Artist News Business News Education & Events Labels & Publishers Live Business Management & Funding Top Stories

Artists and music companies come together to demand action on the climate emergency

By | Published on Friday 12 July 2019

Music Declares Emergency

A flood of music companies – including promoters, managers, agents, venues, festivals, labels and publishers, and all three majors – have teamed up with some fired-up artists, including Savages, Wolf Alice, Nadine Shah, Ezra Furman, Radiohead, Beth Orton, Suede, Ed Harcourt and Nitin Sawhney, to collectively demand action on what it calls the “climate and ecological emergency”. You know, so we have fewer floods and fires. Which would be nice.

The collective has been brought together by a new not-for-profit organisation which calls itself Music Declares Emergency. The aim of the group being to enable the UK music community to formally declare a climate and ecological emergency. Though, given that no one was really waiting for the music industry to do such a thing, it’s more about rallying said community behind the wider and increasingly vocal campaign that is calling for urgent and significant government action on climate change.

The new organisation will also urge its supporters to do everything they can to ensure that the music industry itself becomes truly “ecologically sustainable and regenerative”, including sharing information between competing businesses on how that can be achieved in the most efficient way.

Among those leading the campaign is Alison Tickell, MD of Julie’s Bicycle, a charity that has been championing and facilitating initiatives to reduce the environmental impact of the music and wider arts industries for more than a decade.

In a statement issued this morning, she says: “It has never been more important to understand the gravity of the climate crisis and to do more. Music Declares Emergency was created to enable the UK music industry to declare a climate and ecological emergency, to accelerate collaboration and ambition in order to meet critical targets, and to call on government to use their policy and investment tools to help us to reach those goals”.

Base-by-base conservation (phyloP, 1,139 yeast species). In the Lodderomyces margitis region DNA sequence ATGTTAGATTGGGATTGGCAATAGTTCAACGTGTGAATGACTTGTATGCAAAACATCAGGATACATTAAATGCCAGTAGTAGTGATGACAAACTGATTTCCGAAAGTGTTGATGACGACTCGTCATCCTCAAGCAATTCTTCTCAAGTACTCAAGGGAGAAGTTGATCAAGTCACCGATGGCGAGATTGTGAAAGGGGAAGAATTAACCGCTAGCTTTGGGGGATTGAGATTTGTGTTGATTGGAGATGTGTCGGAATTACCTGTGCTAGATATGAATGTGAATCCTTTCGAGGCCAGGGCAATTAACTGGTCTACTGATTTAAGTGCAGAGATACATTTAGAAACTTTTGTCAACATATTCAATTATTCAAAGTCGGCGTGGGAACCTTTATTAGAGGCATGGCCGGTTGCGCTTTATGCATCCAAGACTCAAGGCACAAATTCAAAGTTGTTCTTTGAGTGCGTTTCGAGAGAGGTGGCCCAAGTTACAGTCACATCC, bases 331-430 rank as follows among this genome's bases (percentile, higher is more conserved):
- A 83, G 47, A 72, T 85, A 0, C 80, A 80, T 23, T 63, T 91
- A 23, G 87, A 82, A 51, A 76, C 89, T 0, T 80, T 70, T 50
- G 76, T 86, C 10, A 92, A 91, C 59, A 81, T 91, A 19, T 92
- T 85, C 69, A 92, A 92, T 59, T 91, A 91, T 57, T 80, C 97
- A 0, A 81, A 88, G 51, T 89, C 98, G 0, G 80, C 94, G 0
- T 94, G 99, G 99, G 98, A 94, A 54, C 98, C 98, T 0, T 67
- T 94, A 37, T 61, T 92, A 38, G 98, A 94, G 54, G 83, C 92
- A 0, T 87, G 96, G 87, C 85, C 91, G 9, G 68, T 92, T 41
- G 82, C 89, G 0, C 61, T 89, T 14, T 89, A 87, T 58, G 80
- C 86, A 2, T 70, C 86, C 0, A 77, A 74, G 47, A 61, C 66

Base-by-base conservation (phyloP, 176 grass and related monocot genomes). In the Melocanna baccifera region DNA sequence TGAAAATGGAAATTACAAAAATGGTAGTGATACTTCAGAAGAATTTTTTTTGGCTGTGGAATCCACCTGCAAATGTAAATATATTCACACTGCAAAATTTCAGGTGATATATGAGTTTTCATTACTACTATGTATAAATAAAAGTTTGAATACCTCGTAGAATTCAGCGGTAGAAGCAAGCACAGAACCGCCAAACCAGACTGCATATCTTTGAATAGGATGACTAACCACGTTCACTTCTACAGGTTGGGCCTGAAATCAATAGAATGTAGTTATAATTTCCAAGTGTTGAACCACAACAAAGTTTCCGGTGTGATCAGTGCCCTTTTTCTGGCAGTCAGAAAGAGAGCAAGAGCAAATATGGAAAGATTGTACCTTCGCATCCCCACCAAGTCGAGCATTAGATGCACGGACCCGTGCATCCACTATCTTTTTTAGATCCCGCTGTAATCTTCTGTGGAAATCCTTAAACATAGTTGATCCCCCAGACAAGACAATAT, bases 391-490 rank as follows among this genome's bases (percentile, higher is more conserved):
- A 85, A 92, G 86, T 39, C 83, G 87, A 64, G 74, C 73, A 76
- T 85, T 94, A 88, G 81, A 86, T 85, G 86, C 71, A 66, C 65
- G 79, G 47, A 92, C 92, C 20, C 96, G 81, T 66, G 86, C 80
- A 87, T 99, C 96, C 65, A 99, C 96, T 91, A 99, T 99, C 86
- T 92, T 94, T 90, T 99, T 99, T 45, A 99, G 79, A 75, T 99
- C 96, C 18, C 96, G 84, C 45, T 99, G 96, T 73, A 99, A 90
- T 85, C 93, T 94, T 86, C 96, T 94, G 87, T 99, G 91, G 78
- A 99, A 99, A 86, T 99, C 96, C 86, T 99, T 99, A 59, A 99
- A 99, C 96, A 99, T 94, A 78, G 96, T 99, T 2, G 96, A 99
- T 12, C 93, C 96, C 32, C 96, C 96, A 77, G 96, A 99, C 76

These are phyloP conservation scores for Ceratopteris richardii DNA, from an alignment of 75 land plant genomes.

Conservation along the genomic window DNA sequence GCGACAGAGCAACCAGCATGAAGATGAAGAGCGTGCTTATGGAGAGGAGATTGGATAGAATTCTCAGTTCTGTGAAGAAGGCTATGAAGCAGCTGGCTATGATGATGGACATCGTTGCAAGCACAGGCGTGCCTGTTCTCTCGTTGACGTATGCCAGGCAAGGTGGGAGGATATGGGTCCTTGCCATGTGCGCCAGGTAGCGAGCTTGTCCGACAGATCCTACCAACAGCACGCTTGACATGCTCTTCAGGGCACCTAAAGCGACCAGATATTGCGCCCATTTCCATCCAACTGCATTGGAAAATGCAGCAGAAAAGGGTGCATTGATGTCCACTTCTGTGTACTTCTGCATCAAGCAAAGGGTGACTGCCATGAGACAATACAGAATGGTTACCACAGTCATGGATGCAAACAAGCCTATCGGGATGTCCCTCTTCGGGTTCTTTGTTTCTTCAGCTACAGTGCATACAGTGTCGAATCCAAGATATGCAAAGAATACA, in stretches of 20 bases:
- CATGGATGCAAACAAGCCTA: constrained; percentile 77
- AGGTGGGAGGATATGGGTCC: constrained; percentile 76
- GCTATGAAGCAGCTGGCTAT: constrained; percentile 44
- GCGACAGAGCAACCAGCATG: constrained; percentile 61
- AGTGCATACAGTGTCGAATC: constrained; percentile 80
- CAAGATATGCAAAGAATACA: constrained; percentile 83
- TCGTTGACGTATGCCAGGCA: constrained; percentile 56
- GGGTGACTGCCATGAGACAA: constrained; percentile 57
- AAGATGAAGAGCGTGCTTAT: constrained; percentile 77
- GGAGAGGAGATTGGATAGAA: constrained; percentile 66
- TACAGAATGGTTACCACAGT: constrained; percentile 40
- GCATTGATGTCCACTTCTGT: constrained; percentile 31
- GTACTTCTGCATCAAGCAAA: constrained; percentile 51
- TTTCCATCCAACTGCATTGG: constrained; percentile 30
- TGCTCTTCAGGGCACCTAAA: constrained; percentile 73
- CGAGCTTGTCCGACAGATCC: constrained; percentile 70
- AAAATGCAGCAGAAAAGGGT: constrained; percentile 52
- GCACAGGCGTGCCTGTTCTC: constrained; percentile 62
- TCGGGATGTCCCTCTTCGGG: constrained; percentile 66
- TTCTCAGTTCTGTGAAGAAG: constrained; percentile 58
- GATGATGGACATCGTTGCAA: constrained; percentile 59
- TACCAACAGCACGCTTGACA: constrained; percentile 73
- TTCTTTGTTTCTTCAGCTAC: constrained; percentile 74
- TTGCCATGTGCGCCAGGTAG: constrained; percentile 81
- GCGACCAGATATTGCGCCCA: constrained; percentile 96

In that declaration, artists and their business partners call on governments across the world to “act now to reverse biodiversity loss and reach net zero greenhouse gas emissions by no later than 2030”. It also calls on governments and the media “to tell the truth about the climate and ecological emergency”, before adding “we recognise that the emergency has arisen from global injustices and will work towards systemic change to protect life on Earth”.

Also recognising that the music community can only really start making such demands of others if it is taking action itself closer to home, the Music Declares Emergency statement adds: “We acknowledge the environmental impact of music industry practices and commit to taking urgent action”. To that end, those involved in Music Declares Emergency will “jointly support one another, sharing expertise as a collective industry and community” and “work towards making our businesses ecologically sustainable and regenerative”.

Among those on the MDE working group is Fay Milton of Savages, who says of the new campaign: “As I sat at a music festival in the desert, watching Extinction Rebellion’s action unfold so beautifully in London, I realised that something had to change. It seemed like the music world had lost touch with reality, partying like there’s no tomorrow, when ‘no tomorrow’ has become the forecast”.

“On realising I wasn’t alone with these thoughts”, she adds, “Music Declares Emergency was born. The momentum of support has been huge and making a declaration is just the first step to creating real change. We face a climate and ecological emergency and the only proportionate response is to act boldly and act now”.

Among the industry supporters is Warner, where Mike Smith, MD of the Warner Chappell publishing business, says: “It’s vital that we back this campaign. The threat from climate change is real and we all need to play our part in combating it. Music may not have the impact of some other industries, but we can still do more to reduce our own carbon footprint and use our platform to spread the message that action needs to be taken”.

Numerous independent music firms are also backing the campaign, and the CEO of the Association Of Independent Music, Paul Pacifico, adds: “There is no doubt that we are facing a global climate emergency, the effects of which are becoming ever clearer in our daily lives. It is crucial that we do everything we can to change our own behaviours and the behaviours of the world’s biggest corporations, and that we influence governments in order to secure a positive future for our planet”.

For more information on the campaign and all the people and companies backing it, check